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Location intelligence continues to be a hot subsector of local media and commerce. Demand is growing, providers continue to enter the market, and location privacy sensitivity is hitting historical peaks. As that all happens, the survivors will be those who differentiate themselves from the pack.

With that backdrop, some location intelligence providers zero in on specific types of location signals. For example, can local events be a focal point for gathering consumer behavior and insights? The local version of “you are what you eat” is “you are where you go.” This is where the folks at Gravy Analytics hang their hat.

“People’s attendance to events conveys a deeper and much richer signal to their actual interests and passions,” said Gravy Analytics CEO Jeff White on the latest episode of Heard on the Street (episode above). “Twenty years of having this thing called a digital cookie to create deeper, richer experiences online based on behavior online, we simply believe that if we can understand the events that people attend, that’s a much deeper and richer signal. So it can be a pride event … or it’s attendance to any of your favorite passionate things: wine tastings or otherwise, we just anchor on that and try to glean aggregated consumer insights.”

The company has been able to draw notable insights such as degrees of passion and affinity that correlate to how far one traveled to go to a given event — whether it be a Nascar event, a political rally, or a book club gathering. In all cases, event patronage can provide strong signals to brand marketers.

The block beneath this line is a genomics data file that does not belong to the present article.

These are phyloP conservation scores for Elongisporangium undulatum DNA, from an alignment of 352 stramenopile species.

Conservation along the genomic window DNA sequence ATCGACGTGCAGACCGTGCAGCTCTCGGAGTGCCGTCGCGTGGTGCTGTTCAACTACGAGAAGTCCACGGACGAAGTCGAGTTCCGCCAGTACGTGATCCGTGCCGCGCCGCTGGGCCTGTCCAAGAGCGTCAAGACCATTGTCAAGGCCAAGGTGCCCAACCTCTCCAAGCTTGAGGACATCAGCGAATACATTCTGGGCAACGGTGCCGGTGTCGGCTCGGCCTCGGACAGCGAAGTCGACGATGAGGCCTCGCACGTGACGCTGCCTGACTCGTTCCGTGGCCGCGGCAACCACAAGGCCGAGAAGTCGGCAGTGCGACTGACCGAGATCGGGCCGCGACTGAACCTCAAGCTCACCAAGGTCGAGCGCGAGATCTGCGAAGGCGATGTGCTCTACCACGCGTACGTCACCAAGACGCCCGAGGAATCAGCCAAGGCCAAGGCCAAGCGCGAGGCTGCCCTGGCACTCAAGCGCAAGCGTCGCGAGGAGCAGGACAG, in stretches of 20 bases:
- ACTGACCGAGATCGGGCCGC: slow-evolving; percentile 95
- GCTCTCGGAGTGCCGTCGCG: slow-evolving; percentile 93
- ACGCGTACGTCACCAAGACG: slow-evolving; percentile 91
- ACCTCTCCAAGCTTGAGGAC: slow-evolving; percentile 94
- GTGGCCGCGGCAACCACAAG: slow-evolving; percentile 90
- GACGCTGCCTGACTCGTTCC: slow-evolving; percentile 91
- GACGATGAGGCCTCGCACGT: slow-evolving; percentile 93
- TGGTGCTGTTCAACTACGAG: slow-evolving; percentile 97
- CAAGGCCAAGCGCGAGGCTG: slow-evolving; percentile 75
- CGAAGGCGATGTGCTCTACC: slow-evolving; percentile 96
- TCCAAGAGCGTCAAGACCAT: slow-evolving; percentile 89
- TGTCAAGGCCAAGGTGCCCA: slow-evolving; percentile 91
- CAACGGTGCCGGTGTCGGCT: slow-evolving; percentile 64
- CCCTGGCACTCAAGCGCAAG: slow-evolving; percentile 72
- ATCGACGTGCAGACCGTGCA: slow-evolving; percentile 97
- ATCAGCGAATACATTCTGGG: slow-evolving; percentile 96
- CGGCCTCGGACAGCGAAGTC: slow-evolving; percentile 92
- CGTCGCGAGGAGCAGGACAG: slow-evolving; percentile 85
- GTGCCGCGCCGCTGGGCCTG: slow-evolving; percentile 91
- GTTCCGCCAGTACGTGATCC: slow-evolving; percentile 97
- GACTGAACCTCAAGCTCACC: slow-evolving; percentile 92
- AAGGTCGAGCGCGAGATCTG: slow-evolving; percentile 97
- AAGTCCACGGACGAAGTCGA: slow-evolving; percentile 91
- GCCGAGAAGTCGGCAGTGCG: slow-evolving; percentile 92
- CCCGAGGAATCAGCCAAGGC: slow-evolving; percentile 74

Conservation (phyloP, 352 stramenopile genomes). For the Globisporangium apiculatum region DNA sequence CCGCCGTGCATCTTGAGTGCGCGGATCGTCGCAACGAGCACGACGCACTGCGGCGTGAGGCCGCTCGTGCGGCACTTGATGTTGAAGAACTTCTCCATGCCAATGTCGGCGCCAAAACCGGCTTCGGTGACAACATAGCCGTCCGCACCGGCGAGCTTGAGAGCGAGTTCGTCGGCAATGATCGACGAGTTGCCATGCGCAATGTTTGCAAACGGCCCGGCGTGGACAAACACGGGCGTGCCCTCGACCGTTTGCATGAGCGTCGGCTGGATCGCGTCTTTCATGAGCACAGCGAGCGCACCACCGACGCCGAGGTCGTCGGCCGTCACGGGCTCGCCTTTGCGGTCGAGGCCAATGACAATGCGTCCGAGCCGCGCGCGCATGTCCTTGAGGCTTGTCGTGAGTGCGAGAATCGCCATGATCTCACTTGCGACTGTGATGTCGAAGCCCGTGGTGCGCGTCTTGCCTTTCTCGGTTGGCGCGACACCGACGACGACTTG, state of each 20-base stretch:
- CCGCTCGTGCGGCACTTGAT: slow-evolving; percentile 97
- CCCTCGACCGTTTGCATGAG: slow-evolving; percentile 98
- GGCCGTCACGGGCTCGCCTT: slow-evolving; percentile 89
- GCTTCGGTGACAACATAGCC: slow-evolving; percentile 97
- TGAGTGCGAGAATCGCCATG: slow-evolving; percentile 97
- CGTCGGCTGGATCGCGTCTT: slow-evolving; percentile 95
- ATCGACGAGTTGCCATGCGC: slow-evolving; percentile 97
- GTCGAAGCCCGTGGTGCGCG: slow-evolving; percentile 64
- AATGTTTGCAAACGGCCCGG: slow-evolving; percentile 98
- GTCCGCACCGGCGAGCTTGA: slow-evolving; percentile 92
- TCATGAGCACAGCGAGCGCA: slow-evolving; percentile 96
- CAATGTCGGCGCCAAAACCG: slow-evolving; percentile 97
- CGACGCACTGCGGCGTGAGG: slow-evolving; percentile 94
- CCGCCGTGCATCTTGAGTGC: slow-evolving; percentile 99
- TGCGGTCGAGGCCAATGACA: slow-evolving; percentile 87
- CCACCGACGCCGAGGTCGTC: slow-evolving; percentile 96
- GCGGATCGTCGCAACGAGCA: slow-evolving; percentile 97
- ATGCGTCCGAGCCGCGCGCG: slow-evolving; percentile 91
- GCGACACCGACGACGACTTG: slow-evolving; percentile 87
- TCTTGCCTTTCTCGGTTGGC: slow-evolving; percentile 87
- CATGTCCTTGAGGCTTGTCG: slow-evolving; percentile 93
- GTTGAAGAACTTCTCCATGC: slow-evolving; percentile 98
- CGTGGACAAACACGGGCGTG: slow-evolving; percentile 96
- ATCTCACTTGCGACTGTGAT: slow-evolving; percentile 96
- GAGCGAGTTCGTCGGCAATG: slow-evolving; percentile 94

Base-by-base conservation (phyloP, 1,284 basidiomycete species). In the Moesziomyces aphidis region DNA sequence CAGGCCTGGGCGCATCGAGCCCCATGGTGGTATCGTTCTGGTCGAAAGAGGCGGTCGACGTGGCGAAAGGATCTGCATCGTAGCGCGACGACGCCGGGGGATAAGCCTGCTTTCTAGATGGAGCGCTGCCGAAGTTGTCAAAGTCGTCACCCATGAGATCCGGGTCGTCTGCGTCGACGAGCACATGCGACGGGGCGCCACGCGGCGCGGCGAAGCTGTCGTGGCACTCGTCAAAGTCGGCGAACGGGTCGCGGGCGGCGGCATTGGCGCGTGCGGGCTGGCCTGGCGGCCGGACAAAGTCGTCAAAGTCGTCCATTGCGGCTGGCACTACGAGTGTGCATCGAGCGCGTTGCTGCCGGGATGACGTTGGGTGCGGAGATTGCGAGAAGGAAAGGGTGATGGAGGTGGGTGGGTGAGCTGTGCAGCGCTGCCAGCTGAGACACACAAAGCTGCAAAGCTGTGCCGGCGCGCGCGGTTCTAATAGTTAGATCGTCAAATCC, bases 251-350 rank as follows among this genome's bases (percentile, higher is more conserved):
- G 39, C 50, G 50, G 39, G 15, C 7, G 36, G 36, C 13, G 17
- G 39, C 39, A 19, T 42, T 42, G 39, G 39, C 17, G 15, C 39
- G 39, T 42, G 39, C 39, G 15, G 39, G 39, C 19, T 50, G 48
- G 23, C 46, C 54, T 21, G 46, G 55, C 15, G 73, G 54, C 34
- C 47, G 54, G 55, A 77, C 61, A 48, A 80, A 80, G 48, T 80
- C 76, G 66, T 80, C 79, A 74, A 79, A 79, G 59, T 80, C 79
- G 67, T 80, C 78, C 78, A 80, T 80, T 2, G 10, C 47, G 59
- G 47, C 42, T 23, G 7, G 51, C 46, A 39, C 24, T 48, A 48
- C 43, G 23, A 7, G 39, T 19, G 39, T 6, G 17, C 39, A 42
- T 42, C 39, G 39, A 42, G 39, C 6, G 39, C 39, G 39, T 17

“If someone were to cookie me, and see me searching for wine online, that’s a signal that I have an interest in wine, sure,” said White. “If someone were to look at my purchase behavior and see the $300 basket at Costco … that’s a signal that I like wine. But as a marketer, as a brand, if you were to understand that I actually took time out of my day, bought tickets, spent my weekend at a wine festival or a wine tasting event or a sommelier training class, those are the kind of visceral convictions and commitments a consumer may have that reinforces our ability to understand their level of interest.”

Check out the full episode above, find out more about Heard on the Street, and see our entire episode archive hereContact us if you’d like to sponsor an episode.

Mike Boland has been a tech & media analyst for the past two decades, specifically covering mobile, local, and emerging technologies. He has written for Street Fight since 2011. More can be seen at